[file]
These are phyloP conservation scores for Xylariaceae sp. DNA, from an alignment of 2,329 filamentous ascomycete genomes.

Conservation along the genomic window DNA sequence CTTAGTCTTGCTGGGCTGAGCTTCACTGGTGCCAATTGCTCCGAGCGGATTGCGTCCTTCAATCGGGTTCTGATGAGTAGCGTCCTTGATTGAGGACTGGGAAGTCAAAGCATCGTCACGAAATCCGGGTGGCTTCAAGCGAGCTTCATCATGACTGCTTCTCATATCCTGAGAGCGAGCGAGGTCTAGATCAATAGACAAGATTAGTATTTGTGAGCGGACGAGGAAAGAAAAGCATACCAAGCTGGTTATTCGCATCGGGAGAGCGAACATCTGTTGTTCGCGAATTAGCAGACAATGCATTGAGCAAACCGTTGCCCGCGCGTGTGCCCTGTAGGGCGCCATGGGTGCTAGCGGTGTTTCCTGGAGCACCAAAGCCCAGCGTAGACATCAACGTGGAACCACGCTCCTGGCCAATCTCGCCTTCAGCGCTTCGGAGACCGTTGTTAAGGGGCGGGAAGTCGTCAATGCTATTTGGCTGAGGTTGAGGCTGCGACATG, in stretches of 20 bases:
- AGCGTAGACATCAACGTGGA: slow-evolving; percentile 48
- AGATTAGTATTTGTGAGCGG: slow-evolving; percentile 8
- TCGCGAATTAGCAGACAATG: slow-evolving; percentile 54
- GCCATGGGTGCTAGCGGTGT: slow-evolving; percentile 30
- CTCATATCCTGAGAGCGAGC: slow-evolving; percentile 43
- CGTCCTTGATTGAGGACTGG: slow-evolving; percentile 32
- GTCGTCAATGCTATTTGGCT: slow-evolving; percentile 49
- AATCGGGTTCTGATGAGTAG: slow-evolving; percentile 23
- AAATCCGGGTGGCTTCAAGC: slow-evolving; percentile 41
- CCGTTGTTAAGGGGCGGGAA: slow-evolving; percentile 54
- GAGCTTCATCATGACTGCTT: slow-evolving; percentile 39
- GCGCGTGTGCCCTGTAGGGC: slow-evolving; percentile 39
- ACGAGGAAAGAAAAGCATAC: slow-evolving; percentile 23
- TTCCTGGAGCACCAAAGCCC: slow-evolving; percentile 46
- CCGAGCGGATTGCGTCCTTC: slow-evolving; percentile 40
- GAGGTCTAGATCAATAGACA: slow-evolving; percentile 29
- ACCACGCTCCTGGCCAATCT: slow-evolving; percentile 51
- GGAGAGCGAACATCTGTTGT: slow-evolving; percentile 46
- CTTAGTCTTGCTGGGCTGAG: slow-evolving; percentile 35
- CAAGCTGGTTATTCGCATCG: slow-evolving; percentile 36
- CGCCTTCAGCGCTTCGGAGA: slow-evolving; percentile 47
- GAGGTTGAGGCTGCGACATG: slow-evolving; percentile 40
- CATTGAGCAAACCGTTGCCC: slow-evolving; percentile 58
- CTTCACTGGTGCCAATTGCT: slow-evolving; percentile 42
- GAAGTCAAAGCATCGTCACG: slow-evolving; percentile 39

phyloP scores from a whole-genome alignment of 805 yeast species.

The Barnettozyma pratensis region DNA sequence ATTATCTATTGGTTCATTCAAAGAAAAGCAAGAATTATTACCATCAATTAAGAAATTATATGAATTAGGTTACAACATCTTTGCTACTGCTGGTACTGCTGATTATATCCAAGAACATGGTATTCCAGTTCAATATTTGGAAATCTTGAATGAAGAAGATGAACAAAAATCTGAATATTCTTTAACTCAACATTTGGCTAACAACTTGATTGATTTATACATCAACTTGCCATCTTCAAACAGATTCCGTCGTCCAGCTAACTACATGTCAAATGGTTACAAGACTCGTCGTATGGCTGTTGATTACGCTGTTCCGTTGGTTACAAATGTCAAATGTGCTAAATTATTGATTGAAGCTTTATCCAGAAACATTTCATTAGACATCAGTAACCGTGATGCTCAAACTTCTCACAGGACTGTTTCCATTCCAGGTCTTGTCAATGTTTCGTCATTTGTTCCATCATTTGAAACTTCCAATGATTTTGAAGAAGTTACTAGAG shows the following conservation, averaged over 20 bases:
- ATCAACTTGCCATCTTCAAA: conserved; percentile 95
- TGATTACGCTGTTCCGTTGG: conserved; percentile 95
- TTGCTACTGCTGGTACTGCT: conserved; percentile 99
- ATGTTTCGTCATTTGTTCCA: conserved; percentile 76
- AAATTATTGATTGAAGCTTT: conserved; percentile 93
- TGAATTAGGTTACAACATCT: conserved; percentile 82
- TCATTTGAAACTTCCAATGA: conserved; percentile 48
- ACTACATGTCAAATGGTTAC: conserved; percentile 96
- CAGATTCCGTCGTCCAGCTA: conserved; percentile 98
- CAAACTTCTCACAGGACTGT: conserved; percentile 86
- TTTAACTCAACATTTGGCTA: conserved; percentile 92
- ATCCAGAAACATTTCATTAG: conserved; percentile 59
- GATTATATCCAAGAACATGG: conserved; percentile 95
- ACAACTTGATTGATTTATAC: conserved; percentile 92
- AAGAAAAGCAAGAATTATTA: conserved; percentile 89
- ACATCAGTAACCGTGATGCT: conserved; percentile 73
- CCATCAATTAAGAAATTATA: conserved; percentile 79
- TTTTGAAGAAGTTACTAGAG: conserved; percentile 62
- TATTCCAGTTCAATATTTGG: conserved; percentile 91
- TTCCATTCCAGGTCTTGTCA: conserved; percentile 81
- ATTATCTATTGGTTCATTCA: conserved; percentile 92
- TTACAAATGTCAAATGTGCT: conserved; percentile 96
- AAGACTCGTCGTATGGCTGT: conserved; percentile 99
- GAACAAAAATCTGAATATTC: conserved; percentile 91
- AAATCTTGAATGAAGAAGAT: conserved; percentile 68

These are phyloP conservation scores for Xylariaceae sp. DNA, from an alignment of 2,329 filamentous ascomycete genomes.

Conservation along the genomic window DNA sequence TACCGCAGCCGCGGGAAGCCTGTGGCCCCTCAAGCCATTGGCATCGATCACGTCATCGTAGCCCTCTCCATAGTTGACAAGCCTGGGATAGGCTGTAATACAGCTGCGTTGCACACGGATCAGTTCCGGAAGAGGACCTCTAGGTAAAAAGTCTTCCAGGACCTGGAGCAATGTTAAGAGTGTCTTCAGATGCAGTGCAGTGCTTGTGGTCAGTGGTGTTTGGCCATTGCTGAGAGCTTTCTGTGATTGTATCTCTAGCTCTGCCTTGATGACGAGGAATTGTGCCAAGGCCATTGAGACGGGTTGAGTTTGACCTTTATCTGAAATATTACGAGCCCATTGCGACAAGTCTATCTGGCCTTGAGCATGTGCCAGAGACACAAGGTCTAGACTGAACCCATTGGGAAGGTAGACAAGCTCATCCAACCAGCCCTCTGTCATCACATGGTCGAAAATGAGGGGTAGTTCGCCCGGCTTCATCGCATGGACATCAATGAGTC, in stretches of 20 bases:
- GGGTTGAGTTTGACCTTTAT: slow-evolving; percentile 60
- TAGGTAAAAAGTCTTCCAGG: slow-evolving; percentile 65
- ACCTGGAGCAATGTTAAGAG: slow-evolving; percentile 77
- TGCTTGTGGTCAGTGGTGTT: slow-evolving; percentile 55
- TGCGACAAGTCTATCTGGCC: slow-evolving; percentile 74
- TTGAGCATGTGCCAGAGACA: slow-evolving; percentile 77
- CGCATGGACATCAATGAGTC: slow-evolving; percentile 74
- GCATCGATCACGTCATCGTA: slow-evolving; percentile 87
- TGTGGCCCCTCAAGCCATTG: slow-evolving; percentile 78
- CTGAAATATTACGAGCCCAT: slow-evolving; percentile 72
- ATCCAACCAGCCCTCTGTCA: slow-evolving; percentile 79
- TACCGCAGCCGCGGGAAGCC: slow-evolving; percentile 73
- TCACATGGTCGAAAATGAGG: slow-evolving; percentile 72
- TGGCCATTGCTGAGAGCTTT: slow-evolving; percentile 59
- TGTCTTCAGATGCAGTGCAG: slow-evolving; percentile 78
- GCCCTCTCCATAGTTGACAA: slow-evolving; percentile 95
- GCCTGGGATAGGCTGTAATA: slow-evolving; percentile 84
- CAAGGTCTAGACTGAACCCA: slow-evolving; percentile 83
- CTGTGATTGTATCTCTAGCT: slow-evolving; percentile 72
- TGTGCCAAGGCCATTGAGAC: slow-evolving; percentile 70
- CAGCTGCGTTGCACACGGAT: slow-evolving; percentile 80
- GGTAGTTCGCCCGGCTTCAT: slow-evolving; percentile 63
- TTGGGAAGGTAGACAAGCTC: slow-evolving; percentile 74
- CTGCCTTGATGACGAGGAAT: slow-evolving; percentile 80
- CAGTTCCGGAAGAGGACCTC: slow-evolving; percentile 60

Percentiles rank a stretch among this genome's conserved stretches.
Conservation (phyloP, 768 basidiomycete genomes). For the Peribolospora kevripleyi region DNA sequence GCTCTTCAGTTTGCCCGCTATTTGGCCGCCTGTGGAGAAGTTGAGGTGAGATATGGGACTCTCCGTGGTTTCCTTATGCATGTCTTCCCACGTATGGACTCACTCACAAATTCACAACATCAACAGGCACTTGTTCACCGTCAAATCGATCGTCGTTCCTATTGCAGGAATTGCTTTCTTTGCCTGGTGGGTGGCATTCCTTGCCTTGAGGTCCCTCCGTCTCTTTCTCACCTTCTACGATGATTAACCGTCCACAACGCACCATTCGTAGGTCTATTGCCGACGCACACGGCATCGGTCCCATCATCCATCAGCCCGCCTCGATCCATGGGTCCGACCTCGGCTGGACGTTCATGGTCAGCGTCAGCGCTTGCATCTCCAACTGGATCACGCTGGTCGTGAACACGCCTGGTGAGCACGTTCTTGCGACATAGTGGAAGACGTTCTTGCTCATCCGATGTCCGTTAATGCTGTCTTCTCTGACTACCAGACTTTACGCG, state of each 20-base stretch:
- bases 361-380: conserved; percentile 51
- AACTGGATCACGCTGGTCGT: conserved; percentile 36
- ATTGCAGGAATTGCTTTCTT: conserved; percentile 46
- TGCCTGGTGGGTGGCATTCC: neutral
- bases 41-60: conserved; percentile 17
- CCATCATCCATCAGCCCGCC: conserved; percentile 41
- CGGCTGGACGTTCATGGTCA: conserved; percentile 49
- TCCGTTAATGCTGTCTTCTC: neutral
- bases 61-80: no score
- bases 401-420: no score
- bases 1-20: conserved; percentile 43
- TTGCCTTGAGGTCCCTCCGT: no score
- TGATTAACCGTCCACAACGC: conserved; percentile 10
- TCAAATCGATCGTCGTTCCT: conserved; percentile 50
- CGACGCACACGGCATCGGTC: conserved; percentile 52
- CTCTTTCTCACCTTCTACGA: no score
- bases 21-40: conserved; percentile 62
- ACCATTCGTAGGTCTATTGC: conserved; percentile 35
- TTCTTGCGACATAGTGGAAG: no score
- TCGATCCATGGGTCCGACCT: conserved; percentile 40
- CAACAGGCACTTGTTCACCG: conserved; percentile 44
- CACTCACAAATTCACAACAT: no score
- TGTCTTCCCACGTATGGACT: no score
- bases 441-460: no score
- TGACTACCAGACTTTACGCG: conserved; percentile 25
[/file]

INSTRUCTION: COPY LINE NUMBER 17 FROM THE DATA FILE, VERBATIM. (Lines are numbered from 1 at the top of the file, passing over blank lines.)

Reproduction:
- CCGAGCGGATTGCGTCCTTC: slow-evolving; percentile 40